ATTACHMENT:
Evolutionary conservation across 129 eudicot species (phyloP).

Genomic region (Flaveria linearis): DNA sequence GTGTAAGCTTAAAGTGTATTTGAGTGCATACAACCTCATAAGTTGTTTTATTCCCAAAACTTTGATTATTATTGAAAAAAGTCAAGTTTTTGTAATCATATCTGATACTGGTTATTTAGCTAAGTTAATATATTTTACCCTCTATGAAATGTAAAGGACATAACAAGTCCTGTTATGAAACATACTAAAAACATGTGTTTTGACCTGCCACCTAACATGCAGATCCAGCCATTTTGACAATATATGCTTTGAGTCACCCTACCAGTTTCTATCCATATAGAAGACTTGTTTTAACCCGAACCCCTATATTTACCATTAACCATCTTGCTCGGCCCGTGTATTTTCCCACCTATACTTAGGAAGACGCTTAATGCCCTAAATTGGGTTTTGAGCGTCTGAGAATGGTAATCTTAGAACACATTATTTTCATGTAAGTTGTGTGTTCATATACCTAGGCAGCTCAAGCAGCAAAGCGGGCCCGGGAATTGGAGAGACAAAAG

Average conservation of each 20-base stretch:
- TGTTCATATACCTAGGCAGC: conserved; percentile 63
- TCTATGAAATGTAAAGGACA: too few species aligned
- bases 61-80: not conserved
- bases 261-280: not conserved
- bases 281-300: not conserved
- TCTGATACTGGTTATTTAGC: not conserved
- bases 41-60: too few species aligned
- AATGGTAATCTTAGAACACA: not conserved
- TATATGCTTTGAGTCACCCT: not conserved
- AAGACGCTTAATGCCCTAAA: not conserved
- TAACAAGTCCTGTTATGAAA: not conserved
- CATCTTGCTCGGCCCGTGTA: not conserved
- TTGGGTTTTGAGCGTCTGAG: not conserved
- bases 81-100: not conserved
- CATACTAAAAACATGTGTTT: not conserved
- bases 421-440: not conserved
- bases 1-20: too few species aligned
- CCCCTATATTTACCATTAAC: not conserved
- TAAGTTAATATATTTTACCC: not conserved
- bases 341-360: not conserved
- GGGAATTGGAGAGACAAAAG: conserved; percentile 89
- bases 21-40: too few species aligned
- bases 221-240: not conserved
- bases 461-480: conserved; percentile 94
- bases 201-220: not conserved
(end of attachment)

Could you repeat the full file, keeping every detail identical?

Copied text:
Evolutionary conservation across 129 eudicot species (phyloP).

Genomic region (Flaveria linearis): DNA sequence GTGTAAGCTTAAAGTGTATTTGAGTGCATACAACCTCATAAGTTGTTTTATTCCCAAAACTTTGATTATTATTGAAAAAAGTCAAGTTTTTGTAATCATATCTGATACTGGTTATTTAGCTAAGTTAATATATTTTACCCTCTATGAAATGTAAAGGACATAACAAGTCCTGTTATGAAACATACTAAAAACATGTGTTTTGACCTGCCACCTAACATGCAGATCCAGCCATTTTGACAATATATGCTTTGAGTCACCCTACCAGTTTCTATCCATATAGAAGACTTGTTTTAACCCGAACCCCTATATTTACCATTAACCATCTTGCTCGGCCCGTGTATTTTCCCACCTATACTTAGGAAGACGCTTAATGCCCTAAATTGGGTTTTGAGCGTCTGAGAATGGTAATCTTAGAACACATTATTTTCATGTAAGTTGTGTGTTCATATACCTAGGCAGCTCAAGCAGCAAAGCGGGCCCGGGAATTGGAGAGACAAAAG

Average conservation of each 20-base stretch:
- TGTTCATATACCTAGGCAGC: conserved; percentile 63
- TCTATGAAATGTAAAGGACA: too few species aligned
- bases 61-80: not conserved
- bases 261-280: not conserved
- bases 281-300: not conserved
- TCTGATACTGGTTATTTAGC: not conserved
- bases 41-60: too few species aligned
- AATGGTAATCTTAGAACACA: not conserved
- TATATGCTTTGAGTCACCCT: not conserved
- AAGACGCTTAATGCCCTAAA: not conserved
- TAACAAGTCCTGTTATGAAA: not conserved
- CATCTTGCTCGGCCCGTGTA: not conserved
- TTGGGTTTTGAGCGTCTGAG: not conserved
- bases 81-100: not conserved
- CATACTAAAAACATGTGTTT: not conserved
- bases 421-440: not conserved
- bases 1-20: too few species aligned
- CCCCTATATTTACCATTAAC: not conserved
- TAAGTTAATATATTTTACCC: not conserved
- bases 341-360: not conserved
- GGGAATTGGAGAGACAAAAG: conserved; percentile 89
- bases 21-40: too few species aligned
- bases 221-240: not conserved
- bases 461-480: conserved; percentile 94
- bases 201-220: not conserved